Adonia walked over to get a better look at what had so absorbed Krumer’s attention. “Where will you get the extra wires?”
The orc gazed at the exposed wiring, then reached in, grabbed a handful of wires and yanked. With a sharp pop, the bundle came away from their housing and dangled loose in his hand. “Why, from here,” he said with a wry grin. “I can’t fix all of them, but with the parts from the disconnected ones I can coax one into working.”
Adonia shook her head with a smile at Krumer’s wry humor. Behind her, Tiberius led Dr. Von Patterson inside and over to a quiet corner of the room. He quickly gathered up the tarp which Krumer had tossed aside to fashion a makeshift – if not rough – cushion for his patient. The gray mountain lion padded in and sat next to the doorway. Its yellow eyes gazed out into the fog.
Krumer set down the bundle of wires he had ripped out of the machinery a moment ago and proceeded to use his knife to unscrew a panel on the side of the generator. That eventually popped open, allowing him to dig around inside for the backup battery he suspected might still be there. Adonia watched him carefully.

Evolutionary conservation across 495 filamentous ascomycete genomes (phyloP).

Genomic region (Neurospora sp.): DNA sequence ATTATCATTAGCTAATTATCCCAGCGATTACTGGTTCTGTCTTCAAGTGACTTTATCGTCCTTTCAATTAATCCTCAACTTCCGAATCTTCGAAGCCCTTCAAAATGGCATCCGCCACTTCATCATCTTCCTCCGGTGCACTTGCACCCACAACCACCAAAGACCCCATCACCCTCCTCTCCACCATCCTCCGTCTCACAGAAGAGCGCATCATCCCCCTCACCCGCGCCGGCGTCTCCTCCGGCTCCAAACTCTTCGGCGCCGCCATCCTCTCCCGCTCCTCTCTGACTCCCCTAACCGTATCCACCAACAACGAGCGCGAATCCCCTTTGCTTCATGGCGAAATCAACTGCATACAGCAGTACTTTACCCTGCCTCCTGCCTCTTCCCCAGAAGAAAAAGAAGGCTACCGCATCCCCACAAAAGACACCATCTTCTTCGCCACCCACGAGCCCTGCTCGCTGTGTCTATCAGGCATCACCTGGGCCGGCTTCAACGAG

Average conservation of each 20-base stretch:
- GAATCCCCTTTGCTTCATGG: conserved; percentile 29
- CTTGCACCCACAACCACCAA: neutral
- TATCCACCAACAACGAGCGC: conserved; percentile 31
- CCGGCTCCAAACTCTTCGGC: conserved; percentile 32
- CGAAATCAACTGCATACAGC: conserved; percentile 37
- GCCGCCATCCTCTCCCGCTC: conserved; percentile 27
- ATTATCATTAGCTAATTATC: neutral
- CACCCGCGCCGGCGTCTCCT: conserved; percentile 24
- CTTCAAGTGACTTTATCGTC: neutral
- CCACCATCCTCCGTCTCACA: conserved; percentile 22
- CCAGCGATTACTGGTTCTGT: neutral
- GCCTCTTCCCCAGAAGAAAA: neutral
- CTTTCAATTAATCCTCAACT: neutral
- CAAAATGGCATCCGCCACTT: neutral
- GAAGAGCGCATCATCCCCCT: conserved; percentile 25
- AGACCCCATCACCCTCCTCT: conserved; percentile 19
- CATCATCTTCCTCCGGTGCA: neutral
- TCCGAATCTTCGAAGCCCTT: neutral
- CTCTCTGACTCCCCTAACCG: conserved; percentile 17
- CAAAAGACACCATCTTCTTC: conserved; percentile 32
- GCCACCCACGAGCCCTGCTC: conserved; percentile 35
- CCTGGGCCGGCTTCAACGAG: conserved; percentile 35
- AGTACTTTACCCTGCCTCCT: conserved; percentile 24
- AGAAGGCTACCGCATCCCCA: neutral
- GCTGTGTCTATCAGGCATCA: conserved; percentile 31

“Before you call him,” Adonia said carefully, “I’ve not asked, how is Anthony … really?”
Krumer paused to give Adonia a glance, then returned to work. “That would depend on the comparison. Compared to when you both last met? Different would be a good word.” The orc carefully lifted the eight inch tall glass jar of a voltaic cell battery from the generator and set it on the floor next to the open panel. “He lost his career in the Royal Navy, Adonia. He wasn’t exactly overjoyed. It was only by the good humor of the Admiral that he wasn’t discharged in total disgrace. Not that he ever spoke of it to anyone, and not for lack of trying on mine or Thorias or O’Fallon’s part. The most he would explain as to how that concluded was ‘What is done is done’.”